This Isn’t Your Father’s Left-Wing Revolution

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Victor Davis Hanson // American Greatness

Starry-eyed radicals in the 1960s and 1970s dreamed that they either were going to take over America or destroy it. 

One of their favorite psychodramatic mottos was “Change it or Lose it,” even as protests focused on drugs, music, race, class, sex, fashion—and almost anything and everything. 

Sixties radicals tutored America on long hair, wire-rim eyeglasses, and who was a drag, a square, a bummer, and who was hip, cool, groovy, mellow, and far out. Most of these silly revolutionaries were not unhinged Weathermen killers or SDS would-be Communists, but just adolescents along for the good-time ride.

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1 thought on “This Isn't Your Father's Left-Wing Revolution”

  1. Robert J Stewart

    FDR’s abuses were more outrageous in terms of their variance from established norms, and yet the electorate kept supporting him. Wouldn’t it be useful to examine why this was so? Is it possible that the institutions that failed so utterly in WWI were still stumbling, not dealing with the truth, and wrapped in all sorts of nonsense? This was clearly the case in Britain and France. Neither could deal with the socialist enticements, and both supported militaries that could not grasp the need for coordination between the armor-, infantry- and air components of a modern army. Only the Nazis had radio communications with their air arm. Stukas were at the beck and call of the advancing tanks and infantry. Not so the allies. It could take 12 to 16 hours to organize a bombing mission in support of a French defensive position. If Winston Churchill hadn’t been a focal point for dissatisfied military military officers in the mid-30s, Britain would have been hopelessly muddled by the late 30s. As it was, he applied enough pressure that the development of radar and modern aircraft wasn’t overlooked, with the result that Britain was able to defend herself in the darkest hours.

    What was going on the U. S. to counter FDR? We didn’t have an aristocracy whose very existence was proof that something like socialism was needed. Upward mobility was taken for granted in the U. S. We had a glorious history that should have been a foundation for the rejection of the New Deal. But our opposition team, the Republicans, seemed hopeless inept. They had no grasp of the situation. Lincoln’s Gettysburg Address would have been just words to many of them. What was so exceptional about a nation conceived in in Liberty, and dedicated to the proposition that all men are created equal.? None could argue against communism except by bluster, and many, like FDR, embraced fascist authoritarianism (e.g., Lindbergh, and FDR’s correspondence with Mussolini,) as well as the racism that characterized the Democrat Party. We even embraced antisemitism with the turning back of the St Louis with her 937 Jewish refugees.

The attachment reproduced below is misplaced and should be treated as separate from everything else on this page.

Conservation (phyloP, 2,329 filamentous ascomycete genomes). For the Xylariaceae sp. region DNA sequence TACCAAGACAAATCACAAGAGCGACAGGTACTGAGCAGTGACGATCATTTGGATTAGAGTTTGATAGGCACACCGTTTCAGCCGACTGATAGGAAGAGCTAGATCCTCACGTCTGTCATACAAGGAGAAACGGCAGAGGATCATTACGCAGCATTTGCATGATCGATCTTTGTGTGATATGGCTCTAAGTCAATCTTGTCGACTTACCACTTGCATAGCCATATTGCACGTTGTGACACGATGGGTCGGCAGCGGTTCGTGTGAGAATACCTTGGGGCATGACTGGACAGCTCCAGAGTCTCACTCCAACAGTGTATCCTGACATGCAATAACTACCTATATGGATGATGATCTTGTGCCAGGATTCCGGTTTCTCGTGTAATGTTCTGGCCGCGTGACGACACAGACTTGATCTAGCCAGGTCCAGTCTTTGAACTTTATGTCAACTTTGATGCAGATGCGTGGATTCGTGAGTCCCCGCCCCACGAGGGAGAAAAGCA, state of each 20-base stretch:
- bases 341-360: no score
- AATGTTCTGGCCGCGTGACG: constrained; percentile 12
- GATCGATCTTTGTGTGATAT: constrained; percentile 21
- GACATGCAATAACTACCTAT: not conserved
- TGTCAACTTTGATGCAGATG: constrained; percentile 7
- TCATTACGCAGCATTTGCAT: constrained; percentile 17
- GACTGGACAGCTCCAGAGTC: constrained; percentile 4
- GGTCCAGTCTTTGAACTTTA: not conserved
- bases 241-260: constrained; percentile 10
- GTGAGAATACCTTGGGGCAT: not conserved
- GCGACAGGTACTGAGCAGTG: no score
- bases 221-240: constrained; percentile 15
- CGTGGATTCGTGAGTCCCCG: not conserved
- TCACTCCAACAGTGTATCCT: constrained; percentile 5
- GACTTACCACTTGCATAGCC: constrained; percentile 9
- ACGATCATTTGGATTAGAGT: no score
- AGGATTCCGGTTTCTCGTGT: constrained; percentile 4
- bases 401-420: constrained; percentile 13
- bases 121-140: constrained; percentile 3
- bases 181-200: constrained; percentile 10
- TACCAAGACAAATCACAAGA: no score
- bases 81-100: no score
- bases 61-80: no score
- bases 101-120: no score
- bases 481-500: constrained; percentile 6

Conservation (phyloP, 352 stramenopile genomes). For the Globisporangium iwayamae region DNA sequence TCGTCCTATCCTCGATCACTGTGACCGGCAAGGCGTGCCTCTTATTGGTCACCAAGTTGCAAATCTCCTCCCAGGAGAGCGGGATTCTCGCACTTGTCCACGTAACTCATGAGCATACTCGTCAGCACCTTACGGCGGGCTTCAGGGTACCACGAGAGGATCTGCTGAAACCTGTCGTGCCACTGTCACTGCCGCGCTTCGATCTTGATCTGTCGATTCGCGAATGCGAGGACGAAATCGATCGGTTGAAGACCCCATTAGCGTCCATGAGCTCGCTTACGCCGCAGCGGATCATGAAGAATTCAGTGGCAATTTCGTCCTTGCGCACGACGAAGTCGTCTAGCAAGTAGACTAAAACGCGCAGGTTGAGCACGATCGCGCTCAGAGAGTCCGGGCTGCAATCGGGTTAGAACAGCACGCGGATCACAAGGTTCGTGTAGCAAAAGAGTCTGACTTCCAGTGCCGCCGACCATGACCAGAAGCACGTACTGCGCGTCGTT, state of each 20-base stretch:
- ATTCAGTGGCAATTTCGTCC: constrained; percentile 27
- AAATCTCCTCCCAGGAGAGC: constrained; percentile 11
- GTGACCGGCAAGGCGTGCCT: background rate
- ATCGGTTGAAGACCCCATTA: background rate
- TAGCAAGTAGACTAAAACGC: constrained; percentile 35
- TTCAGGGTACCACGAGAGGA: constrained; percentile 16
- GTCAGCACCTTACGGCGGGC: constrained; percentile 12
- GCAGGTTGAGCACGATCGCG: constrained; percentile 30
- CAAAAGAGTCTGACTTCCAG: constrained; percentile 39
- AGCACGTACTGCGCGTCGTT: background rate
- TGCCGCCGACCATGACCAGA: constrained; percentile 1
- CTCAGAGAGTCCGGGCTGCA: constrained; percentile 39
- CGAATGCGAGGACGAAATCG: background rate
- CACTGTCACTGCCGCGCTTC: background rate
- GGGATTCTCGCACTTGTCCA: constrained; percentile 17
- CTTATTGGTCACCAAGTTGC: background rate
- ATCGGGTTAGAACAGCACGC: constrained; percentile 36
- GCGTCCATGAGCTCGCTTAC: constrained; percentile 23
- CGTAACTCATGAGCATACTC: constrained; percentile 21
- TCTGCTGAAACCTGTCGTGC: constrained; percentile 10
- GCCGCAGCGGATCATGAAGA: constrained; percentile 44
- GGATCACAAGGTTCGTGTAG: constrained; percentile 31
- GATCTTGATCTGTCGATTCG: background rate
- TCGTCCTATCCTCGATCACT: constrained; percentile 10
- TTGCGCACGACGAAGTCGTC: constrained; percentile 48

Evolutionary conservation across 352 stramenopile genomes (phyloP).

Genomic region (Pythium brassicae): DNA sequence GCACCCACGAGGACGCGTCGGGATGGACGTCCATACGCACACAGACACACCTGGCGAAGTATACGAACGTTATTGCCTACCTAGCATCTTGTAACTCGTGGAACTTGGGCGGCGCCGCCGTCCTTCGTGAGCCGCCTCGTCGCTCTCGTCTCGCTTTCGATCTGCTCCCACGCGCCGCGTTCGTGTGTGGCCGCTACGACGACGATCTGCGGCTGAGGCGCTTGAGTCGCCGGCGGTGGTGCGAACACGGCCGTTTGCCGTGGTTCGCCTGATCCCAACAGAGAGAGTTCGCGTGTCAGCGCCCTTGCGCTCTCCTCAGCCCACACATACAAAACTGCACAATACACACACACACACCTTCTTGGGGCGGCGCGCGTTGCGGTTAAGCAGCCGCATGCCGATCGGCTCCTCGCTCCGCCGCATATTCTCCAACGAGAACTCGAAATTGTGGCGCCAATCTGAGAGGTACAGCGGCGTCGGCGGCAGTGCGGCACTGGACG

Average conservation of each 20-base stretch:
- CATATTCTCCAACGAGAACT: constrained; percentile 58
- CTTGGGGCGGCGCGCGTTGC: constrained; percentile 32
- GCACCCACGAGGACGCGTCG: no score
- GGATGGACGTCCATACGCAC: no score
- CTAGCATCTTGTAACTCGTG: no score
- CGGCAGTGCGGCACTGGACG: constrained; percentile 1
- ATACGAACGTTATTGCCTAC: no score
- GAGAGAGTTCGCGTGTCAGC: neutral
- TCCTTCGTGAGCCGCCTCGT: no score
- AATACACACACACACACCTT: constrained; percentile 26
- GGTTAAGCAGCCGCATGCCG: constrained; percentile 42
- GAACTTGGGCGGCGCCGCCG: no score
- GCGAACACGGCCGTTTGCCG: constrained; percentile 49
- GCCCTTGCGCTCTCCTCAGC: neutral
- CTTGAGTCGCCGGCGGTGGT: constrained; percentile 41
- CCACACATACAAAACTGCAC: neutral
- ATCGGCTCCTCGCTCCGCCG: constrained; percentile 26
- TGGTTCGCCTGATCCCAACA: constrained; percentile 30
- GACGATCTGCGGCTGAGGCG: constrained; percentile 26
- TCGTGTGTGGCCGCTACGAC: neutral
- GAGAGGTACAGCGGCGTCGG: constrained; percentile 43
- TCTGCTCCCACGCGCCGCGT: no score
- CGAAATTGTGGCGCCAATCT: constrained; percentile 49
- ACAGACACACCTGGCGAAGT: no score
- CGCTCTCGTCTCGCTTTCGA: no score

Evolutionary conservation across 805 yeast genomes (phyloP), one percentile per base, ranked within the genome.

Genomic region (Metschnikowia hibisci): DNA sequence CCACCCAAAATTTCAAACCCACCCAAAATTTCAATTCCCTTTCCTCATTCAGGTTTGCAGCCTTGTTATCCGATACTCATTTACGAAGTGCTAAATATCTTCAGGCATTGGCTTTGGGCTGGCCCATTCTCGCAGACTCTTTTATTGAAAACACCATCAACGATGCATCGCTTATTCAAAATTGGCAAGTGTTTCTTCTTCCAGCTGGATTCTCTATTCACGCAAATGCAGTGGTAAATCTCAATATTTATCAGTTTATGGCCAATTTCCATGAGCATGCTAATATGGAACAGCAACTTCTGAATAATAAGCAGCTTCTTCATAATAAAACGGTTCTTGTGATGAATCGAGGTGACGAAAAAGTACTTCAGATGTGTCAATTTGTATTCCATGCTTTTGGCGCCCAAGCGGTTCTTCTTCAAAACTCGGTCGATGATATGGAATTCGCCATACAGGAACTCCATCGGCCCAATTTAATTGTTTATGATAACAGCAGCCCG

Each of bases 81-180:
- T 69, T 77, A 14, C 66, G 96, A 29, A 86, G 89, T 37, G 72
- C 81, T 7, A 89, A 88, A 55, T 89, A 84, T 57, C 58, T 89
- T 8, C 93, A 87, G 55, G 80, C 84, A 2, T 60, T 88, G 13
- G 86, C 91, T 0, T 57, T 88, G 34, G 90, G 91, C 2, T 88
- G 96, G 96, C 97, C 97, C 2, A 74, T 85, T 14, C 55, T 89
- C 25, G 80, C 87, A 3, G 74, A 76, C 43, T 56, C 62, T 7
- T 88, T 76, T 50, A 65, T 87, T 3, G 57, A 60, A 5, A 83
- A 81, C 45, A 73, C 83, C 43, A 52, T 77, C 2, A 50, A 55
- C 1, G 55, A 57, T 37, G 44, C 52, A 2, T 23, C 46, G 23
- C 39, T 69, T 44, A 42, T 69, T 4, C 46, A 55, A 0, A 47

I see the same absence of intelligent opposition today at the highest levels of our Republican Party. The few Senators (Cotton, Cruz, Johnson, Paul) and Congressmen (Nunes) who speak out are very much on the fringe of these groups. We have tacticians who slavishly adhere to self-serving consultants, but none with an understanding of strategy. Trump, alas, never seemed to grow into the office. He was unable to manage Fauci, despite the conflicts of interest this bio-warfare virologist brought with him. The virus is a Frankensteinian construct, containing bat, pangolin, and artificial structures, and this was known over a year ago. And yet Fauci commanded the Federal response.

    My point is that we know who is responsible for the insanity, but they seem to conduct their attacks on our civilization without an opponent. Are we really so impoverished as a people that a leader can’t be found?

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